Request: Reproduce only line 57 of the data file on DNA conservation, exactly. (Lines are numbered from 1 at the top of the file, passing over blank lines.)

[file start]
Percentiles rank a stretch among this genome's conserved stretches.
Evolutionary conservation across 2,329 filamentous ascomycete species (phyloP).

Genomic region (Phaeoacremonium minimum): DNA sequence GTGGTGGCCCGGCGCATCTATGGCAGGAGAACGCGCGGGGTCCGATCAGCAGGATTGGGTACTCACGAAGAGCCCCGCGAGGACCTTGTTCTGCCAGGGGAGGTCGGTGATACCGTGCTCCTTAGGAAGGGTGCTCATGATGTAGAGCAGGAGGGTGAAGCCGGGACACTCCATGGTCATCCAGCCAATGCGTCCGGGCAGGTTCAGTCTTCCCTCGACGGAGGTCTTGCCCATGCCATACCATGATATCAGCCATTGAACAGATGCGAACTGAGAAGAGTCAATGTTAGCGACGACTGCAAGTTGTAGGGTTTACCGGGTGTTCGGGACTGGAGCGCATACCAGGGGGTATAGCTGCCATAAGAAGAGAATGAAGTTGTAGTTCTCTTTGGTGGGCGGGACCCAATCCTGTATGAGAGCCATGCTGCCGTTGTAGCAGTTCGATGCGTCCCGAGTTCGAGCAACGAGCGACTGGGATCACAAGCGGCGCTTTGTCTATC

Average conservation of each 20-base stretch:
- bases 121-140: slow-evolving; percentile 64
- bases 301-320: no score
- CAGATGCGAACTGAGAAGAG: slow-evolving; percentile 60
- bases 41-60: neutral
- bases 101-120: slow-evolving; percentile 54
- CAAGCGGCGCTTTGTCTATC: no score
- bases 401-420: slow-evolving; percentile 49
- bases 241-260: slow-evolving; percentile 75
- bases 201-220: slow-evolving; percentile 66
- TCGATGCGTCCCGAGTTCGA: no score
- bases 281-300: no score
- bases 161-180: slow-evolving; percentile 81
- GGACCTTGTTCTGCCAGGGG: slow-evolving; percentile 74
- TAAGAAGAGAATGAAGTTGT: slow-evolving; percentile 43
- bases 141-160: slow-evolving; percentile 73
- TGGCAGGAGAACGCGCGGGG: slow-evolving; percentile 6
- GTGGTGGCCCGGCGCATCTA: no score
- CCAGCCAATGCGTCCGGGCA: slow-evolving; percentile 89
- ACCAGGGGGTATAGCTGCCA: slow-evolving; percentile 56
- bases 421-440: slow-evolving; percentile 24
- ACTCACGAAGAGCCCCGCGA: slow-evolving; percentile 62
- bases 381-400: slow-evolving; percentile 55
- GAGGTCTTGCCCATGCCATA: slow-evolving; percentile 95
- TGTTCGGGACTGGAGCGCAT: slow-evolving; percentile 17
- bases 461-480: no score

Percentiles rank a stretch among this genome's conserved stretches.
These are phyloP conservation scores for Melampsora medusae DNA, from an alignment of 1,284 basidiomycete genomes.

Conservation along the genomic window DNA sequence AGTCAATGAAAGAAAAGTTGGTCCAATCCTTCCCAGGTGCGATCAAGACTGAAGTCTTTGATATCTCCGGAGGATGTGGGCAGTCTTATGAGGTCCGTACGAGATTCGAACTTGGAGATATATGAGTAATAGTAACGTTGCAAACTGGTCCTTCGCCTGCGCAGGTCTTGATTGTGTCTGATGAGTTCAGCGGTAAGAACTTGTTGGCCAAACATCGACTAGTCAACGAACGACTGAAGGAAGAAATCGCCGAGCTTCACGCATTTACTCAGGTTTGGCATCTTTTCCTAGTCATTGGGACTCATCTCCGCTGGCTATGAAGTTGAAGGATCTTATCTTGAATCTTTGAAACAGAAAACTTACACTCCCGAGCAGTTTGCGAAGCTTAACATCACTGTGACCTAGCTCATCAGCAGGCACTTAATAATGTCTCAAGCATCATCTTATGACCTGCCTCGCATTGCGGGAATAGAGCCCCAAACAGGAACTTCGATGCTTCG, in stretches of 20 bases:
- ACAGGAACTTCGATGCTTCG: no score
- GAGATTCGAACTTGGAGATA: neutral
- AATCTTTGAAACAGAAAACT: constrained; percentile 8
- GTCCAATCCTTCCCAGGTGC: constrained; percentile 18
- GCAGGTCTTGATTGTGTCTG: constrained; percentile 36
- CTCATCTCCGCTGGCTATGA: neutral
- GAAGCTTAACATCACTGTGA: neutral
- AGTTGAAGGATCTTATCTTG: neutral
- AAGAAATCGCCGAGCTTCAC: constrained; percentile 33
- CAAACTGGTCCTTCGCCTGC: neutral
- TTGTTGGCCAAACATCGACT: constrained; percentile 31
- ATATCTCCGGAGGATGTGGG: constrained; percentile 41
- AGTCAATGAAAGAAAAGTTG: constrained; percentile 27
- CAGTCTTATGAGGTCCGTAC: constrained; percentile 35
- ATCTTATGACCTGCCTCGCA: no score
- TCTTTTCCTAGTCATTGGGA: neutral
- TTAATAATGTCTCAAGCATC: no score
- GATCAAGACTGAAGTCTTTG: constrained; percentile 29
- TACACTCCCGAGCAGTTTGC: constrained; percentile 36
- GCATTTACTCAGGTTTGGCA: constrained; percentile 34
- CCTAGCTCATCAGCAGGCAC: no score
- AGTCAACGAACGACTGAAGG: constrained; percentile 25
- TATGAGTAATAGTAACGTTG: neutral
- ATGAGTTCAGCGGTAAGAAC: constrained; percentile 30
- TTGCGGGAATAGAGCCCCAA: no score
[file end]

- TTGCGGGAATAGAGCCCCAA: no score